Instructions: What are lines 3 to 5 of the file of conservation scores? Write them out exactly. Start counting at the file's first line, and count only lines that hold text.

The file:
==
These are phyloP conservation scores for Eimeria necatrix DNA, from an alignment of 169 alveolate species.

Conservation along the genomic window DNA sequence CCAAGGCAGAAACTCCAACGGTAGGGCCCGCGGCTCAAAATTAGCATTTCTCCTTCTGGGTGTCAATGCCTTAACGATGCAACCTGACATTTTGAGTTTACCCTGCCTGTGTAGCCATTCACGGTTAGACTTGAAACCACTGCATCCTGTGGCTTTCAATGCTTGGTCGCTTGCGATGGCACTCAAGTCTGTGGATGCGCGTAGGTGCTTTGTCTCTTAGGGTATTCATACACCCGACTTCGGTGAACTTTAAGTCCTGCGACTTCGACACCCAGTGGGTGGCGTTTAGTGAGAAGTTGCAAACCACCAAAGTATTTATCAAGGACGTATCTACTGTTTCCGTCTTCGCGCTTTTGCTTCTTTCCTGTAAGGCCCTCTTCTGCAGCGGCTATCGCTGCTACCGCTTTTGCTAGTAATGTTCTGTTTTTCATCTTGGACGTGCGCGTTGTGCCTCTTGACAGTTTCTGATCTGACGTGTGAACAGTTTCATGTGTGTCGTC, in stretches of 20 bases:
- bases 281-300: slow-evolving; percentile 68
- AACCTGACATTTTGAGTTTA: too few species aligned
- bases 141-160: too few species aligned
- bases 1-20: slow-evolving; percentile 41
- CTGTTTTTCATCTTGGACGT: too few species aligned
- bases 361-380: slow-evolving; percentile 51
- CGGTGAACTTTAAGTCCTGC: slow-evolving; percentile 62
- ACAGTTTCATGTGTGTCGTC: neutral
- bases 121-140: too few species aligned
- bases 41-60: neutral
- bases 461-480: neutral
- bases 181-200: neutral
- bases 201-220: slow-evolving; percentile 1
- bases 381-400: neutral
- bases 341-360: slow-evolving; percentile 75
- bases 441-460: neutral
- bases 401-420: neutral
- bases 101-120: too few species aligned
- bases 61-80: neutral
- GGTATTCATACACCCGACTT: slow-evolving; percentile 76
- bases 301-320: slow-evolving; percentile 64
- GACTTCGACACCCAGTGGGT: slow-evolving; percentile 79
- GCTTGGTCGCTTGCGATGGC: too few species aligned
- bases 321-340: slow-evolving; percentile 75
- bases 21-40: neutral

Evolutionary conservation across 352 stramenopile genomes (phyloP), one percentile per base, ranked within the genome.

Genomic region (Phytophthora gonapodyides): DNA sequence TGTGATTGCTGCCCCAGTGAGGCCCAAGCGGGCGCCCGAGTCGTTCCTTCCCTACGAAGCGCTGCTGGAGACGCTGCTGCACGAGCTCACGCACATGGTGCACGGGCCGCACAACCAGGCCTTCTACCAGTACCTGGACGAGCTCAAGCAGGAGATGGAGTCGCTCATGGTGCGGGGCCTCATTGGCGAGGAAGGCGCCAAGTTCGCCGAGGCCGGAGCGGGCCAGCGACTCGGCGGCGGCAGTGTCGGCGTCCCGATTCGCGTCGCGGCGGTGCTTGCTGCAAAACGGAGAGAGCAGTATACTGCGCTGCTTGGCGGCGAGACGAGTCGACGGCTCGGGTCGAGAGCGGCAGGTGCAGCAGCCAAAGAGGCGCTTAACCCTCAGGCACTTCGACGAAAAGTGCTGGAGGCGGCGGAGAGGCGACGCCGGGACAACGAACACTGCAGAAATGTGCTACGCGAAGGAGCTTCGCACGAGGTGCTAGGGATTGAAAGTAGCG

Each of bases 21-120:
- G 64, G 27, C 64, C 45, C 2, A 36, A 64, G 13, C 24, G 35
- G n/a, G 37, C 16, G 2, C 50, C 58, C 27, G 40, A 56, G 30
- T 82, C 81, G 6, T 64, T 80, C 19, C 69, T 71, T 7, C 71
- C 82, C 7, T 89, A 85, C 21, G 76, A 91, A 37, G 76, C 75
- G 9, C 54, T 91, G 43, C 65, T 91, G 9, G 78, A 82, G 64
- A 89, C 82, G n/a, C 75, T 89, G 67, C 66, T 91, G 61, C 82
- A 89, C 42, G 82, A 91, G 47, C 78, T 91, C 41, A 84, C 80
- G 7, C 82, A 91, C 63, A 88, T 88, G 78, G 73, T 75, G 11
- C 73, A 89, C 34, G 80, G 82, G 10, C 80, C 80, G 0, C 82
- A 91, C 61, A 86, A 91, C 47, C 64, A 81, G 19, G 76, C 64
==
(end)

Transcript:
- bases 281-300: slow-evolving; percentile 68
- AACCTGACATTTTGAGTTTA: too few species aligned
- bases 141-160: too few species aligned